[Big up-front disclaimer - this is amateurish, random & composed of wild speculation. Take this seriously at your own risk. That said, I'll try to clarify my reasoning where I can, so you can form your own conclusions.]
Before City of Ruin, before Nights of Villjamur, way back in the misty past of 2008, a young author named Mark Charan Newton made his debut with The Reef.
The Reef features a group of academic adventurers exploring an island filled with mysteries. Combining politics and squid, it is a rough, entertaining and surprisingly thoughtful early effort from the author.
However, as much as I like it, I'm not looking at The Reef for its literary merit. Despite its relative recency, I think The Reef has earned a place as a collectible title for several reasons, all listed below.
1) Scarcity. As of right now (well, as of writing this post), there are three copies for sale across all book search engines, eBay and Amazon. Of those three, the selling prices range from $14.99 to $150. This isn't completely unexpected - only 300 copies of The Reef were printed. According to the publisher, Pendragon Press, there are no further printings planned.*
2) Bet on the author. The Legends of the Red Dawn series has been contracted for more books, as well as US publication. Not to keep bandying the word "young" about constantly, but this is a commercially-savvy author at the beginning of a, potentially, very lengthy and storied career.
3) Completists. This is where The Reef's quality does make a difference - it isn't a fumbling adolescent effort, it is, properly, a first book. Also, unlike, say, a short story contribution to a larger collection (which, except for H.P. Lovecraft, won't ever be worth an exceptional amount), Mark Charan Newton's first effort was a proper book of a book. More appealing, more attractive on a shelf & more collectible value.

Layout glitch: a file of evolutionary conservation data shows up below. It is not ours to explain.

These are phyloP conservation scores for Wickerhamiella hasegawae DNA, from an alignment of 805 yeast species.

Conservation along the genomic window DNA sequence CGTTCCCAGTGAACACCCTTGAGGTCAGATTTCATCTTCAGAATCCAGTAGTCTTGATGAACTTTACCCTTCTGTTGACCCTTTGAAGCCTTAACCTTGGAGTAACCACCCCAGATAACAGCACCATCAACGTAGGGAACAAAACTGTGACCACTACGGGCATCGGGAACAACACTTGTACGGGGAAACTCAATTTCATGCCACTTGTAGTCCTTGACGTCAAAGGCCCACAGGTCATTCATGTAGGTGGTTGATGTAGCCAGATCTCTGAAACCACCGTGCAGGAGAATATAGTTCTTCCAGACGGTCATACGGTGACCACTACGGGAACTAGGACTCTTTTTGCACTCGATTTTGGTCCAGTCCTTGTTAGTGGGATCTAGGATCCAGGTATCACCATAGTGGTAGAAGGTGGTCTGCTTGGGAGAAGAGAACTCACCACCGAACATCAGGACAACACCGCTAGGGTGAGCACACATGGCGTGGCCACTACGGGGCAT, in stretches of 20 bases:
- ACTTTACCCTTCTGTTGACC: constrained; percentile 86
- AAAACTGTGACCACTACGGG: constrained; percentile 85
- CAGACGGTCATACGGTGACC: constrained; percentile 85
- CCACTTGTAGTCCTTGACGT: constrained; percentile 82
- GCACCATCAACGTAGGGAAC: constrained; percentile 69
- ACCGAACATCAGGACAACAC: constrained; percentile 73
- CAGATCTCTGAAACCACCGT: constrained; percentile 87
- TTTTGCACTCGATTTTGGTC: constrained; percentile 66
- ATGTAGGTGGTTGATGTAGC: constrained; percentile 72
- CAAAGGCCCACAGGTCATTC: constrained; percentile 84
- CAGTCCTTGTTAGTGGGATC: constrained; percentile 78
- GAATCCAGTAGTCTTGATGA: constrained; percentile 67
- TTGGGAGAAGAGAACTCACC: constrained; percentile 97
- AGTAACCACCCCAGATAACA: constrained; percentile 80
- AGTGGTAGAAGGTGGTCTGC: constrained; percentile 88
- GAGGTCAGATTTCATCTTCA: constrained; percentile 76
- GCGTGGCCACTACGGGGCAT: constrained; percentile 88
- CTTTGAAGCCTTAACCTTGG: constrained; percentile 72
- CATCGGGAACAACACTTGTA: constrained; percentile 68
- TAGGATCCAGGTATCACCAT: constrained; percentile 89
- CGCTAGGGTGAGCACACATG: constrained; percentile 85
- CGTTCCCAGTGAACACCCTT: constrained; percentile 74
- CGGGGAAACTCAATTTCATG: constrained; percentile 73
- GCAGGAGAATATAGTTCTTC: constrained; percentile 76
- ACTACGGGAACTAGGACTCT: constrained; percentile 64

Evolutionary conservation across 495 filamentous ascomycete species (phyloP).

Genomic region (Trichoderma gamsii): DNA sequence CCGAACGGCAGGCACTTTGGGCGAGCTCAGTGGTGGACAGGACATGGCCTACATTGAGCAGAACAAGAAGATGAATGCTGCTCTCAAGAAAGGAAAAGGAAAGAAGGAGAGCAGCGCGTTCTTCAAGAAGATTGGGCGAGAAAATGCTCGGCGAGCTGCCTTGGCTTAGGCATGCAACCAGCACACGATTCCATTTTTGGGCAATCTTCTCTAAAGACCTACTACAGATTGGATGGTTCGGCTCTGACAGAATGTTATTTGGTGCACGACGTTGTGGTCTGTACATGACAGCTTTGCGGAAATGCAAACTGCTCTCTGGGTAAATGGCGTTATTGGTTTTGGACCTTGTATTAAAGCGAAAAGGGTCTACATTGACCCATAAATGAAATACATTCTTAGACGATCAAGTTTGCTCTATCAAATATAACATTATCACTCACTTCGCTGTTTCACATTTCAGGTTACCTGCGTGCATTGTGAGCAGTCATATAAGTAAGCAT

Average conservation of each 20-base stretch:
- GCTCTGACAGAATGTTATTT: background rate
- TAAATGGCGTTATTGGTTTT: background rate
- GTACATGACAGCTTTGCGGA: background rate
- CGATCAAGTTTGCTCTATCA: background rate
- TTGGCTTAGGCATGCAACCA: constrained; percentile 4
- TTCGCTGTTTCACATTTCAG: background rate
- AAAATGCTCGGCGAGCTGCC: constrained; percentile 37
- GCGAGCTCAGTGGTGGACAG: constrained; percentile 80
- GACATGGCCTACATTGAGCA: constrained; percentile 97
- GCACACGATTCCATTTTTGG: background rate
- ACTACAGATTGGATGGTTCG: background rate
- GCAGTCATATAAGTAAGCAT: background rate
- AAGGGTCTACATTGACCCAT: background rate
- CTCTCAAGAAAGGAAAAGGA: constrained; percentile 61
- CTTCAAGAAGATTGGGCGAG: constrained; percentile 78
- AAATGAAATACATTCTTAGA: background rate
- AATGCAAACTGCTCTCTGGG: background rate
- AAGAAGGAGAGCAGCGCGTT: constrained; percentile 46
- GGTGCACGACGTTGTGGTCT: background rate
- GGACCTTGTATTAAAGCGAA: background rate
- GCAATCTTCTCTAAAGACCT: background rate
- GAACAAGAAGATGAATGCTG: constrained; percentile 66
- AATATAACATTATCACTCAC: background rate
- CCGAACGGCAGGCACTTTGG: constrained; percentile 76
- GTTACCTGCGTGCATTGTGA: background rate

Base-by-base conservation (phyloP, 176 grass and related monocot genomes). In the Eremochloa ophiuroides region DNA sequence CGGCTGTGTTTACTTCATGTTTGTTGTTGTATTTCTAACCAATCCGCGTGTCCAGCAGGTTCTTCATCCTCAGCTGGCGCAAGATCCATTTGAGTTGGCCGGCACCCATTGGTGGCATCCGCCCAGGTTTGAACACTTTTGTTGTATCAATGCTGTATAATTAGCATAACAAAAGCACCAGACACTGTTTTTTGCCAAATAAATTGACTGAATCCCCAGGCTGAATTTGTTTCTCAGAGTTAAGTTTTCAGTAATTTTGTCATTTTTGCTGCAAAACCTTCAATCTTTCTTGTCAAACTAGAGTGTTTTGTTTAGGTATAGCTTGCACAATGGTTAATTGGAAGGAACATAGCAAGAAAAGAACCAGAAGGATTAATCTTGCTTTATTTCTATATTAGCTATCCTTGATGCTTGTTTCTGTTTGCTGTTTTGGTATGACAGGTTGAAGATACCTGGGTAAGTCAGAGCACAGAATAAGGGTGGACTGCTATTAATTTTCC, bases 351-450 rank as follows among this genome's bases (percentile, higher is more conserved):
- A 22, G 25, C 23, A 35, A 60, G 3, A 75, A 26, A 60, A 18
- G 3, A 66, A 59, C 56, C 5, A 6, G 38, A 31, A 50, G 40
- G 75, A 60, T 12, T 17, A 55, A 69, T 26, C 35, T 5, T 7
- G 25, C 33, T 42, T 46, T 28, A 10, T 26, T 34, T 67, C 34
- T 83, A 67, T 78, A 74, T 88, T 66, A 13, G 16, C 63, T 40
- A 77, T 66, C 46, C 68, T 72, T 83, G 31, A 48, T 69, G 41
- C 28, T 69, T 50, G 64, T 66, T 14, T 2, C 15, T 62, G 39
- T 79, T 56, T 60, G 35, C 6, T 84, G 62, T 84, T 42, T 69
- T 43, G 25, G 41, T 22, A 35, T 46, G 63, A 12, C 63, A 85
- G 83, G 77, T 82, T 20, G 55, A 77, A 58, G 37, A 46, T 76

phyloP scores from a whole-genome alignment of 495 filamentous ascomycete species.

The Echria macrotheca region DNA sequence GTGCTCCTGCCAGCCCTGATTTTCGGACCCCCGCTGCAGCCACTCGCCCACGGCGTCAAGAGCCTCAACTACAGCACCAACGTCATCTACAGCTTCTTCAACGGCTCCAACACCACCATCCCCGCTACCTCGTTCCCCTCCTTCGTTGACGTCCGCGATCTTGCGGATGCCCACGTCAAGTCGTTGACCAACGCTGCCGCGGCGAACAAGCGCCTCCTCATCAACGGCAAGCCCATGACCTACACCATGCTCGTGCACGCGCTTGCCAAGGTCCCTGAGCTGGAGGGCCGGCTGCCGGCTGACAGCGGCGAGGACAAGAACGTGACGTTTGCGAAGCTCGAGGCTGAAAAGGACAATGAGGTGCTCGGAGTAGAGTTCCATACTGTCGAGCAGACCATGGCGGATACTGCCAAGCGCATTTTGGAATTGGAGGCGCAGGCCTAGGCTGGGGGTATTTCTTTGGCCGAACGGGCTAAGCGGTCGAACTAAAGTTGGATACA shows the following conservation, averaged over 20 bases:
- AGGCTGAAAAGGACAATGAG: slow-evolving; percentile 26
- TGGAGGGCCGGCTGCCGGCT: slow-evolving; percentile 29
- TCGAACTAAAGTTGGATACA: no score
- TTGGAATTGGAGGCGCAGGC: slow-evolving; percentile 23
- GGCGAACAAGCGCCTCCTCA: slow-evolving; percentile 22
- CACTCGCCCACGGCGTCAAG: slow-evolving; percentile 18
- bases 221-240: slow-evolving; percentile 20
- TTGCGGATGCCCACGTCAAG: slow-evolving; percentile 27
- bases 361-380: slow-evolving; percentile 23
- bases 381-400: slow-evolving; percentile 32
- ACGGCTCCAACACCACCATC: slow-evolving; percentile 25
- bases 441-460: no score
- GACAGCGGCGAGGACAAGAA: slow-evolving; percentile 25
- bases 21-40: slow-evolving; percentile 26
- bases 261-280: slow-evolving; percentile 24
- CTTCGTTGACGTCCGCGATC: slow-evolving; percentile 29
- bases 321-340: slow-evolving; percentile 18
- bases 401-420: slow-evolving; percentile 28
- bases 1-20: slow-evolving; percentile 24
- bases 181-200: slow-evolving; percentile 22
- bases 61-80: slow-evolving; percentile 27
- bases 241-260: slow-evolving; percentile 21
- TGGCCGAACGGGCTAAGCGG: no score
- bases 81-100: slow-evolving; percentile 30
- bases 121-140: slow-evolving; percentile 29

Finally, The Reef is written in the same genre as the author's popular books, so as he continues to gain success as a fantasy author, The Reef will continue to be relevant to his fans. (Unlike, for example, George R.R. Martin's earlier works.) It is a shame that The Reef came out as a paperback, but at least it is trade-sized and well-made.
The best case scenario would be a comparison with Joe Hill - a popular genre author whose early publications were also small print runs for small presses (including the British PS Publishing). These now command fairly spectacular prices.
The worst case scenario is still fairly rosy. At 300 copies, from a respectable publisher and a good book in its own right, it would take a perplexing twist of fate to make The Reef fall below RRP. With the author poised to make even more noise on the market, that seems extremely unlikely.
Interestingly, despite its scarcity on the rare books market, a few copies of The Reef are still on the shelf at various Waterstone's stores. £100 online... or £10 in the shop. Something has got to give.
Conclusion: Especially given the existing (if limited) opportunity to nab copies of this book at RRP, this seems a sure thing.
*Interesting fun fact: There's a 28-copy "lettered" version of The Reef, but this isn't actually a separate printing. A dealer purchased 28 copies from the publisher and had the author sign & letter them in his own handwriting.